The United Network for Organ Sharing (UNOS) has hired Alicia Hennie as its new vice president for external affairs.
As the leader of the external affairs team, Hennie advocates for impactful policies and legislation on behalf of transplant patients with the mission of saving as many lives as possible. She’s responsible for strengthening and growing relationships with federal and state government and regulatory officials, as well as patient groups and industry groups.
Hennie joins UNOS with more than two decades of public policy and advocacy experience. She previously served as a presidential appointee at the U.S. Department of Health and Human Services and has worked for the Senate Aging Committee and the Senate HELP Committee. More recently, she held senior government affairs roles at PhRMA and Varian, a Siemens Healthineers Company.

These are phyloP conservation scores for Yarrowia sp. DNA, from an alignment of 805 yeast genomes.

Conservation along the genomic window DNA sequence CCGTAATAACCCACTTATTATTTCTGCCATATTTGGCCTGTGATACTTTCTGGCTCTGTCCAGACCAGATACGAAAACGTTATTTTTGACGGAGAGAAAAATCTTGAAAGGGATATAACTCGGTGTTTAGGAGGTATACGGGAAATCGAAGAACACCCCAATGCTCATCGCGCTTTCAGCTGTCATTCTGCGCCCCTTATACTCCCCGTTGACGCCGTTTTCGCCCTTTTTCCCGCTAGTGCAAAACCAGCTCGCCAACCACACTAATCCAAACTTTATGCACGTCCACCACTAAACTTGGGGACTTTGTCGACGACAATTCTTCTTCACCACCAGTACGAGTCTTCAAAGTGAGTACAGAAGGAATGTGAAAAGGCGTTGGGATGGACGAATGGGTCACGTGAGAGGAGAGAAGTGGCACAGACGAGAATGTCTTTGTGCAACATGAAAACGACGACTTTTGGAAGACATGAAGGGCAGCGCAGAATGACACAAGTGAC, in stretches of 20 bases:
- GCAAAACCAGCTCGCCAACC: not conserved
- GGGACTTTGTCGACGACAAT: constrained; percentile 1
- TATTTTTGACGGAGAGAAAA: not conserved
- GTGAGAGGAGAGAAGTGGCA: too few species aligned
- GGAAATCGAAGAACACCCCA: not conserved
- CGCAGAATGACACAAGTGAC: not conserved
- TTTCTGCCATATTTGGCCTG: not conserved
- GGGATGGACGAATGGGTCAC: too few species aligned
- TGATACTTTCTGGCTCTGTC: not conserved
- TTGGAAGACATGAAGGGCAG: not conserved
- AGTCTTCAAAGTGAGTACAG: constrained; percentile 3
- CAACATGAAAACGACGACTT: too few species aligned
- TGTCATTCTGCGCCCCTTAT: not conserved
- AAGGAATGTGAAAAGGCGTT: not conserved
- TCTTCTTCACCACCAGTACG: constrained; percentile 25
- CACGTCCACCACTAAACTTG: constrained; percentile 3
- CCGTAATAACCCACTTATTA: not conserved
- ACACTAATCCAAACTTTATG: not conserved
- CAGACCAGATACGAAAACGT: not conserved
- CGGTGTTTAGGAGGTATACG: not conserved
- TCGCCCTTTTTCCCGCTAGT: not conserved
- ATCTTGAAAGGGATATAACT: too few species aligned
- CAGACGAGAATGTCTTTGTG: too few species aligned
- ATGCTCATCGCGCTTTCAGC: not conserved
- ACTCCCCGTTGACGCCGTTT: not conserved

“Alicia has been advocating for patients for nearly 20 years and will be a great champion for our nation’s transplant patients and organ donors,” said UNOS Chief of Staff Julie Nolan, who previously held the vice president of external affairs role. “I’m confident her experience and relationships will drive meaningful changes that will strengthen the organ donation and transplant system, helping more patients get the lifesaving transplants they need.”
Hennie is based in Washington, D.C. She has a bachelor’s degree in history from Wheaton College.
About United Network for Organ Sharing
United Network for Organ Sharing (UNOS) is the mission-driven non-profit serving as the nation’s transplant system under contract with the federal government. We lead the network of transplant hospitals, organ procurement organizations, and thousands of volunteers who are dedicated to honoring the gifts of life entrusted to us and to making lifesaving transplants possible for patients in need. Working together, we leverage data and advances in science and technology to continuously strengthen the system, increase the number of organs recovered and the number of transplants performed, and ensure patients across the nation have equitable access to transplant.